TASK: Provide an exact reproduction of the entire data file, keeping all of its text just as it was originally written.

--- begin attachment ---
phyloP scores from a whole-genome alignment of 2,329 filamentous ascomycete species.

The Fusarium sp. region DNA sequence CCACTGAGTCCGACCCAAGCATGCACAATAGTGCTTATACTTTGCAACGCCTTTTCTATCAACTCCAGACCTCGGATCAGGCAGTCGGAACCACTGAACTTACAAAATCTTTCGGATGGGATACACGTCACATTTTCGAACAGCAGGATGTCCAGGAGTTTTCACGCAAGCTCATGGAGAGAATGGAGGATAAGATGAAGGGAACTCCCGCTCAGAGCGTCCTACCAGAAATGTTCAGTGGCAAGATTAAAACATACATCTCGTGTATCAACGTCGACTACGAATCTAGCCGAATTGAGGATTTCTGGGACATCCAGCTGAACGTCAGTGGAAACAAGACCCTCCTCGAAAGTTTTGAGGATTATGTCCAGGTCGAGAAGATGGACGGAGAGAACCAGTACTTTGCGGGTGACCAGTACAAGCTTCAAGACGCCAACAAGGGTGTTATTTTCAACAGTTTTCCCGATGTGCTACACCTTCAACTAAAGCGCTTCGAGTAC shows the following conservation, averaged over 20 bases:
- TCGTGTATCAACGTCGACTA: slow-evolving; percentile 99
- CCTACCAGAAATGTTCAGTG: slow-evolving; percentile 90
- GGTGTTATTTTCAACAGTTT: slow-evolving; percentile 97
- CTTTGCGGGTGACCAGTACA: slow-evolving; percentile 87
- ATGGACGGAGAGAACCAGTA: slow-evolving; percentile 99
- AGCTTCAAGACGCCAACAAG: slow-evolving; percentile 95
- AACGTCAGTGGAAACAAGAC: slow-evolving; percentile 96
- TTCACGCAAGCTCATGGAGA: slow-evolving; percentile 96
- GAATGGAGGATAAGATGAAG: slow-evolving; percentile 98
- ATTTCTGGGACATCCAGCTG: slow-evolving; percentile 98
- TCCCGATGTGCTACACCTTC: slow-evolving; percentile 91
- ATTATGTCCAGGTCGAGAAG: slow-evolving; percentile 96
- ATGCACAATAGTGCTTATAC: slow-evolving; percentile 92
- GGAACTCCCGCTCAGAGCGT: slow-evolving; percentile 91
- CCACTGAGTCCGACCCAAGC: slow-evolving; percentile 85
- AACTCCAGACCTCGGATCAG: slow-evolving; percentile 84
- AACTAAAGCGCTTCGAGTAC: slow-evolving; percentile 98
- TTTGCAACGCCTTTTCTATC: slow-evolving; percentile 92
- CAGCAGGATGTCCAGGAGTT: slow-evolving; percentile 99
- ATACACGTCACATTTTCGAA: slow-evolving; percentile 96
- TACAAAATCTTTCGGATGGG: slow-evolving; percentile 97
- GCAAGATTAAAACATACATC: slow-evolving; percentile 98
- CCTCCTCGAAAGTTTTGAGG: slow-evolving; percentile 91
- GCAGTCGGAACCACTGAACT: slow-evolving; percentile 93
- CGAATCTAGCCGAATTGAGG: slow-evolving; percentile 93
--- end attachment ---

phyloP scores from a whole-genome alignment of 2,329 filamentous ascomycete species.

The Fusarium sp. region DNA sequence CCACTGAGTCCGACCCAAGCATGCACAATAGTGCTTATACTTTGCAACGCCTTTTCTATCAACTCCAGACCTCGGATCAGGCAGTCGGAACCACTGAACTTACAAAATCTTTCGGATGGGATACACGTCACATTTTCGAACAGCAGGATGTCCAGGAGTTTTCACGCAAGCTCATGGAGAGAATGGAGGATAAGATGAAGGGAACTCCCGCTCAGAGCGTCCTACCAGAAATGTTCAGTGGCAAGATTAAAACATACATCTCGTGTATCAACGTCGACTACGAATCTAGCCGAATTGAGGATTTCTGGGACATCCAGCTGAACGTCAGTGGAAACAAGACCCTCCTCGAAAGTTTTGAGGATTATGTCCAGGTCGAGAAGATGGACGGAGAGAACCAGTACTTTGCGGGTGACCAGTACAAGCTTCAAGACGCCAACAAGGGTGTTATTTTCAACAGTTTTCCCGATGTGCTACACCTTCAACTAAAGCGCTTCGAGTAC shows the following conservation, averaged over 20 bases:
- TCGTGTATCAACGTCGACTA: slow-evolving; percentile 99
- CCTACCAGAAATGTTCAGTG: slow-evolving; percentile 90
- GGTGTTATTTTCAACAGTTT: slow-evolving; percentile 97
- CTTTGCGGGTGACCAGTACA: slow-evolving; percentile 87
- ATGGACGGAGAGAACCAGTA: slow-evolving; percentile 99
- AGCTTCAAGACGCCAACAAG: slow-evolving; percentile 95
- AACGTCAGTGGAAACAAGAC: slow-evolving; percentile 96
- TTCACGCAAGCTCATGGAGA: slow-evolving; percentile 96
- GAATGGAGGATAAGATGAAG: slow-evolving; percentile 98
- ATTTCTGGGACATCCAGCTG: slow-evolving; percentile 98
- TCCCGATGTGCTACACCTTC: slow-evolving; percentile 91
- ATTATGTCCAGGTCGAGAAG: slow-evolving; percentile 96
- ATGCACAATAGTGCTTATAC: slow-evolving; percentile 92
- GGAACTCCCGCTCAGAGCGT: slow-evolving; percentile 91
- CCACTGAGTCCGACCCAAGC: slow-evolving; percentile 85
- AACTCCAGACCTCGGATCAG: slow-evolving; percentile 84
- AACTAAAGCGCTTCGAGTAC: slow-evolving; percentile 98
- TTTGCAACGCCTTTTCTATC: slow-evolving; percentile 92
- CAGCAGGATGTCCAGGAGTT: slow-evolving; percentile 99
- ATACACGTCACATTTTCGAA: slow-evolving; percentile 96
- TACAAAATCTTTCGGATGGG: slow-evolving; percentile 97
- GCAAGATTAAAACATACATC: slow-evolving; percentile 98
- CCTCCTCGAAAGTTTTGAGG: slow-evolving; percentile 91
- GCAGTCGGAACCACTGAACT: slow-evolving; percentile 93
- CGAATCTAGCCGAATTGAGG: slow-evolving; percentile 93